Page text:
It was the sweetest hour and a half long moment of ecstasy one could ever hope to experience. The electricity in the Orpheum Theater as the lights went down and the opening montage of the film exploded on the screen could have shorted out the city of Memphis that August Saturday night. Ten year-old Lyndsey wasn't even born when he was alive, but she was screaming and jumping up and down in her seat as soon as his image lit up the screen. Her pretty mother Shantay, who's 39 and was lucky enough to see him live several times as a child, came as close as you can get to losing complete control and still being able to breathe. After forcing the man and woman sitting in front of her to move, she almost tore the chair in front of her out of the cement floor. The other 2,000 males and females in the audience were all experiencing their own moment they would never forget. He was back. He was, for the 97 minutes the film lasted, vital and alive and real, and the high still hasn't gone away.
"It was," Shantay would say later, when she was calmer, "like not having had a drink of water for 23 years, then someone giving you a gallon of it."
"Elvis, That's The Way It Is," the new special edition film marking the 30th anniversary of its initial release, blew us away that night. And for 4 and 1/2 days, this is how it was for one fan down in Memphis, visiting one man's home that has become open house to the world.
My name is Alex and this was my fourth time down there. The first was when I was 18, in 1980, with my family, before the house was open. The second time was in '82 just after it opened, and the tours had begun. Neither visit was made during Tribute Week. Then last year, 17 long years later, I would make it down alone for a part of Tribute Week, determined to be there for the anniversary. Although I've been a fan for 23 years, last year's visit opened up a whole new world. I was only down there for 2 1/2 full days but came away with wonderful memories and the inspiration for what would become writings that would be sent all over the world. Still, as memorable and special as Sun Studio, Beale Street on a Saturday night, the Mansion Tour and the Candlelight Vigil were that last tribute week of the century, it was not enough. This year it would be 4 1/2 full days, more activities, a greater insight and understanding, and new friends and experiences. I thought last year was something. Nothing could have prepared me for Graceland 2000.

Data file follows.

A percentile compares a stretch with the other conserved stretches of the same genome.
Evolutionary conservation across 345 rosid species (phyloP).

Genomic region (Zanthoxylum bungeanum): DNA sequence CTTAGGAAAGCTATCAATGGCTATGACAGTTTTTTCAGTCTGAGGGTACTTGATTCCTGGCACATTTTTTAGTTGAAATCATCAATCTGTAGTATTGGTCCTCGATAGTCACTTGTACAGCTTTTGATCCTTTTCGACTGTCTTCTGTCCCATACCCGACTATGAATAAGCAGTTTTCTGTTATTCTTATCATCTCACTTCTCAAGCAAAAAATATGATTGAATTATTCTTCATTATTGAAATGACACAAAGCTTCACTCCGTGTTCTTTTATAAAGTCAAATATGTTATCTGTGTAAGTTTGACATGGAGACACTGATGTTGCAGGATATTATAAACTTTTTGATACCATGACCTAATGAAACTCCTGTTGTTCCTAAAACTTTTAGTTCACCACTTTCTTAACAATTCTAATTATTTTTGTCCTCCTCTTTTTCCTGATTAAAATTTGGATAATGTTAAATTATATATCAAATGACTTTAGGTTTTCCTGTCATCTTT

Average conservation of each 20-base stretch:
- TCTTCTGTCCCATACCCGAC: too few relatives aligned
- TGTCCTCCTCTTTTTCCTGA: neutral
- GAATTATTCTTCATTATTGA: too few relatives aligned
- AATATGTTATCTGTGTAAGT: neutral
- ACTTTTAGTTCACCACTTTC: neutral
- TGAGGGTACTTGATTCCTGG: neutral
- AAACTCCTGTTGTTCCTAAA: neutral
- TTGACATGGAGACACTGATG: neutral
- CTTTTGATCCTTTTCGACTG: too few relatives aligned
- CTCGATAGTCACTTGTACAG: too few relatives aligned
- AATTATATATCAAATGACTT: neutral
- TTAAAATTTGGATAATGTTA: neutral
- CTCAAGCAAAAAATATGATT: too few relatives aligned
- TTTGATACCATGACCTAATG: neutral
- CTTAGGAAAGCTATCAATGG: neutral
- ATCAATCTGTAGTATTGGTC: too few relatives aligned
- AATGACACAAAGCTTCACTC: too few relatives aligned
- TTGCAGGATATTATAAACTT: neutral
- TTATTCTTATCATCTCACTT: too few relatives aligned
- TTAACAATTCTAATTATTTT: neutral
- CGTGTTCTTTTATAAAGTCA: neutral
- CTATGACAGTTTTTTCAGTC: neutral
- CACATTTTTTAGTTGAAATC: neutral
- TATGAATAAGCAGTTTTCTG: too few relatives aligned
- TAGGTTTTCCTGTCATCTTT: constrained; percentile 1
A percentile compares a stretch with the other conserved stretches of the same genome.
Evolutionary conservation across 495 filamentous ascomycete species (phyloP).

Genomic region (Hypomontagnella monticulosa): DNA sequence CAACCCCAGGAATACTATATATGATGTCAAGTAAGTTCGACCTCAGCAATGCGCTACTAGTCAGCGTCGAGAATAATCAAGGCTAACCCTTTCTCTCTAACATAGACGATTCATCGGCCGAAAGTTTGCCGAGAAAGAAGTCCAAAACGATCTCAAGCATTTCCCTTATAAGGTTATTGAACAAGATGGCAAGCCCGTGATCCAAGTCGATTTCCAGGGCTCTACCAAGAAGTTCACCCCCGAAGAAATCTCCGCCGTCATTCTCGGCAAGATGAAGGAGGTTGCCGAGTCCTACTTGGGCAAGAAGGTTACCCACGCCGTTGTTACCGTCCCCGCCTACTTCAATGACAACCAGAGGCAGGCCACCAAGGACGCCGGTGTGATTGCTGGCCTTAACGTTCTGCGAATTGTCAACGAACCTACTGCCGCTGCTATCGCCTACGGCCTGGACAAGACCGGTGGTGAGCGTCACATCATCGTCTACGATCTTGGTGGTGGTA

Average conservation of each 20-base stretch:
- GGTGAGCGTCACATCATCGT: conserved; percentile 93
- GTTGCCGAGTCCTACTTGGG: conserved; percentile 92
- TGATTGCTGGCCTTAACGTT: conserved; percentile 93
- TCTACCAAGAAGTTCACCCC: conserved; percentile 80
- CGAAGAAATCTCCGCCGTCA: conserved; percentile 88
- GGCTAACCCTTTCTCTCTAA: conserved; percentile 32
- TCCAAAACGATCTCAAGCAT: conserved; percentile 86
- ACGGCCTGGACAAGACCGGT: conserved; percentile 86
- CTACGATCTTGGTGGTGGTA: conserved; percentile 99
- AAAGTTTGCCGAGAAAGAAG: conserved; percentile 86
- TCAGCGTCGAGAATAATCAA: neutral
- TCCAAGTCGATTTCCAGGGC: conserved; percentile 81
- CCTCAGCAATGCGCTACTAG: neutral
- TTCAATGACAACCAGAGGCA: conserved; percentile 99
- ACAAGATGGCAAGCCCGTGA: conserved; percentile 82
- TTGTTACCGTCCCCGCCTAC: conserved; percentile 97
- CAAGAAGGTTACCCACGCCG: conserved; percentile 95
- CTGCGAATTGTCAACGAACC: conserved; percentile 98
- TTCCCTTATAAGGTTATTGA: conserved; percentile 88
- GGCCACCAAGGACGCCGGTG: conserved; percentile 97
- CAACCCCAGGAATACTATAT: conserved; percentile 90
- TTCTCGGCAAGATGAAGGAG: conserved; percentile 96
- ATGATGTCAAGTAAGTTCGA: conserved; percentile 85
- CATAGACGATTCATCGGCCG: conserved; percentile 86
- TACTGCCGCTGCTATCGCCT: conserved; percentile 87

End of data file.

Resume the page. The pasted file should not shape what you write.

I was worthless the entire week at work the week before I left. As aggravating as this was to my bosses, instead of firing me, they were good about my distractions. Friday, the 11th of August, I worked a full day, praying it would go easy. I survived the week and was ready to rock and roll when my dad came for me that evening to take me down to the Greyhound bus station here in Chicago. This year I was going down to Memphis more prepared. I knew better what was going on down there and what it was all about. I knew what I wanted to accomplish. Unlike last year, I didn't allow any personal issues to get me down. This time I was ready to drink it all in. And I was guarding my "Elvis, That's The Way It Is" movie ticket like it was the key to Fort Knox. The bus would leave Chicago about 10 p.m. that Friday night for a nine- hour all night ride spanning 550 miles over open highway. I'd be getting in at 7:00 a.m. Memphis time. This would give me enough time to settle into the motel, refresh myself, and be on my way to Graceland to meet Brandon, one of my new "friends through Elvis" I'd come to be acquainted with over the Internet just this year. He'd be there with his friend Timmy, another avid fan. Later, we would go together to the movie. Looking forward to this first day, I knew that the nine-hour ride would be a good one. I was going to Graceland.